Derms Love This Do-It-All Ingredient to Minimize Redness, Dark Spots, and Large Pores

Content creator Isabelle Cohen

(Image credit: @isabellecoheen)

There are skincare ingredients that are really good at doing one or two things—think hyaluronic acid for hydrating and plumping the skin or vitamin C for providing antioxidant protection and brightening effects. Then, there are skincare ingredients that are really good at doing a lot of things—think skin-transforming retinol or the true multitasker that is niacinamide.

I don't think people realize the diversity of skin issues and concerns that niacinamide can fix. Redness and irritation? Yes. Blackheads and enlarged pores? Totally. Dark spots and hyperpigmentation? You better believe it.

It's no wonder why dermatologists love it so much. That goes for Geeta Yadav, MD, board-certified dermatologist and founder of Facet Dermatology, who says, "Niacinamide has many, many benefits, and it's worthy of the hype!" Keep scrolling to learn everything there is to know about this superstar ingredient.

Content creator Megan Adelaide

(Image credit: @meganadelaide)

What Is Niacinamide, and How Can It Benefit the Skin?

First things first. Yadav says that what we refer to as niacinamide is actually a naturally occuring form of vitamin B3. It's often derived from grains for use in skincare products, and it offers extensive benefits for all skin types. We're not kidding. It can benefit almost anyone, regardless of skin type or concern. It's even pregnancy-safe. "While you should always ask your ob-gyn before using anything new while pregnant, niacinamide is regarded as pregnancy-safe," Yadav says. "It's a nice do-it-all option to have in your arsenal during pregnancy when your skincare choices are a little limited!"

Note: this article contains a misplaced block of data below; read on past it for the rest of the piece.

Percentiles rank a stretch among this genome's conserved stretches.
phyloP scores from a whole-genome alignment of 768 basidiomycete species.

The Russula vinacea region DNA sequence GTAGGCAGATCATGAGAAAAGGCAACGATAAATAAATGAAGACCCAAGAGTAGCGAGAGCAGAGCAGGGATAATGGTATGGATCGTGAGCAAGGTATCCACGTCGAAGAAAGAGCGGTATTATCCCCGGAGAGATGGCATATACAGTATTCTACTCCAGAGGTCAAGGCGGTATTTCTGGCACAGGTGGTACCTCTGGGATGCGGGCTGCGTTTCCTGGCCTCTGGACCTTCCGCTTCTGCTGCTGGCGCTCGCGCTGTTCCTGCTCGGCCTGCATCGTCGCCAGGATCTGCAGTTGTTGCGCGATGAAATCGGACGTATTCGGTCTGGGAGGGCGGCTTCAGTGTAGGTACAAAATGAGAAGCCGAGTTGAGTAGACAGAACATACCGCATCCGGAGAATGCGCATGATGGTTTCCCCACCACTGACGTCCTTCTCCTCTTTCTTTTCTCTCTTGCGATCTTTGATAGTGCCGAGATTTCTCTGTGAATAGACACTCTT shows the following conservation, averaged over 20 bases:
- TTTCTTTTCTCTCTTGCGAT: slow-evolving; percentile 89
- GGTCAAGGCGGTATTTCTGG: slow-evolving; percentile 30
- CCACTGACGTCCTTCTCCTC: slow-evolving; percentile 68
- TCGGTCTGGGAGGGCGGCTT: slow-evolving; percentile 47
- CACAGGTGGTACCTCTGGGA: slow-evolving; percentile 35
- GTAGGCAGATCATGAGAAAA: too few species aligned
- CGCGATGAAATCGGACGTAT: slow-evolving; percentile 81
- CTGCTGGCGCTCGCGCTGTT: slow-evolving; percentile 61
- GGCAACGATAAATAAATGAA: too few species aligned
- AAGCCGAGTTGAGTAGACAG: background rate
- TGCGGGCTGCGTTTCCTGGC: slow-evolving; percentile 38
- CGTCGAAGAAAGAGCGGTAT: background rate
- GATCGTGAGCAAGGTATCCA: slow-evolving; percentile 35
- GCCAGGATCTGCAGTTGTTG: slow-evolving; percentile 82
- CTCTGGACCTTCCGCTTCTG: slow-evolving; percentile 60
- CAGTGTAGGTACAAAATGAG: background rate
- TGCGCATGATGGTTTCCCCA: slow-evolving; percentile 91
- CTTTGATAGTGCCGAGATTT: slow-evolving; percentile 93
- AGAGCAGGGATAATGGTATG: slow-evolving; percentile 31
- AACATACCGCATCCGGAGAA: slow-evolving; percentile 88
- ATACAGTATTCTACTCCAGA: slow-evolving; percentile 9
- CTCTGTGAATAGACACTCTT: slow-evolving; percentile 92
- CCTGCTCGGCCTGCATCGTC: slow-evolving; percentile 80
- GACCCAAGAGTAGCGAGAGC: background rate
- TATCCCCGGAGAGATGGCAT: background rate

As for the specific benefits, get ready. "Niacinamide can help soothe inflammation and redness, promote more hydrated skin, help balance oil production, even skin tone, and so much more," Yadav says. Let's take a deep dive into a few of our favorite benefits—specifically, the redness-alleviating, pore-reducing, and hyperpigmentation-erasing ones.

  • Redness: Niacinamide is anti-inflammatory, meaning it can help soothe and minimize redness of all kinds—including redness from inflammatory acne. Yep. Take it from Yadav. "Niacinamide has anti-inflammatory properties that make it ideal for use by those who have red, inflamed skin, especially those with inflammatory acne," she says. "Niacinamide can actually down-regulate the inflammatory responses triggered by acne."
  • Enlarged Pores: Large, dark pores got you down? Yadav says niacinamide is the fix. "Niacinamide supports enhanced exfoliation, both on the surface of the skin (like an alpha-hydroxy acid) and within the pore (like salicylic acid). This helps sebum flow more efficiently through the pores, making them appear smaller."
  • Hyperpigmenation: Maybe you're dealing with an uneven skin tone smattered with dark spots. Yep, niacinamide can help—even if you have a stubborn skin condition like melasma. "Niacinamide is shown to inhibit the transfer of melanosomes (subcellular structures that create and transport skin pigment, melanin) from melanocytes (the skin cells that produce melanin) to keratinocytes (the cells that make up the majority of the outer layer of skin)," Yadav says. "Doing this decreases hyperpigmentation."